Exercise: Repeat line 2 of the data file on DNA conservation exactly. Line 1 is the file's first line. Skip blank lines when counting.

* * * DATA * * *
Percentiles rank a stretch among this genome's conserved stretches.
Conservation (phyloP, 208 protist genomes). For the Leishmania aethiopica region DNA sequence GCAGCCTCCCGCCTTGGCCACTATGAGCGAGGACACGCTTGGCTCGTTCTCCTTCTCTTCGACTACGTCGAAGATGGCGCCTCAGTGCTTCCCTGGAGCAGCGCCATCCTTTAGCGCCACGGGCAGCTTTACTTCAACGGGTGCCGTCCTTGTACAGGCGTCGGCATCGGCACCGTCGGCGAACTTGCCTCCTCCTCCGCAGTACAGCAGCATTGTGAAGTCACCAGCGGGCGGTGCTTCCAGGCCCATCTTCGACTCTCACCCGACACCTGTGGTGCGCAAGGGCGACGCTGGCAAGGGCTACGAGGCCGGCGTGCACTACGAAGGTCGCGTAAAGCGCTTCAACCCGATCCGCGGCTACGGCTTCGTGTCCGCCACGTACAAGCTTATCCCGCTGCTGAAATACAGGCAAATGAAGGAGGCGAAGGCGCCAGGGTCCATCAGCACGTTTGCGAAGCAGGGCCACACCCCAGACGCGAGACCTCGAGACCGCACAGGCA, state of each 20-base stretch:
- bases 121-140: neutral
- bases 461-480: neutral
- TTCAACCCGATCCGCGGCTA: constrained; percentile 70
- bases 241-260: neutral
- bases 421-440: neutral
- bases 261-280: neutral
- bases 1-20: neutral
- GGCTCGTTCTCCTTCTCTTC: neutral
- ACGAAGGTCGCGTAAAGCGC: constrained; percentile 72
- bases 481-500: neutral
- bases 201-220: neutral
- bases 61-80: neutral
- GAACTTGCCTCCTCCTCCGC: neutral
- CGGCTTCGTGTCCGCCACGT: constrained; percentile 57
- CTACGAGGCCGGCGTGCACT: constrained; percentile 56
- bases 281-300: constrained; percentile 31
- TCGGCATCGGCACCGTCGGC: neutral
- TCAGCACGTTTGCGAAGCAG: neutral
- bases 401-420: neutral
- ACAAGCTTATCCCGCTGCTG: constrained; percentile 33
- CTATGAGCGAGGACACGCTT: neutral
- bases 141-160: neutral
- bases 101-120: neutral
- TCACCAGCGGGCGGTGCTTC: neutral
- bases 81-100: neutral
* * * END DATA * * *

Conservation (phyloP, 208 protist genomes). For the Leishmania aethiopica region DNA sequence GCAGCCTCCCGCCTTGGCCACTATGAGCGAGGACACGCTTGGCTCGTTCTCCTTCTCTTCGACTACGTCGAAGATGGCGCCTCAGTGCTTCCCTGGAGCAGCGCCATCCTTTAGCGCCACGGGCAGCTTTACTTCAACGGGTGCCGTCCTTGTACAGGCGTCGGCATCGGCACCGTCGGCGAACTTGCCTCCTCCTCCGCAGTACAGCAGCATTGTGAAGTCACCAGCGGGCGGTGCTTCCAGGCCCATCTTCGACTCTCACCCGACACCTGTGGTGCGCAAGGGCGACGCTGGCAAGGGCTACGAGGCCGGCGTGCACTACGAAGGTCGCGTAAAGCGCTTCAACCCGATCCGCGGCTACGGCTTCGTGTCCGCCACGTACAAGCTTATCCCGCTGCTGAAATACAGGCAAATGAAGGAGGCGAAGGCGCCAGGGTCCATCAGCACGTTTGCGAAGCAGGGCCACACCCCAGACGCGAGACCTCGAGACCGCACAGGCA, state of each 20-base stretch: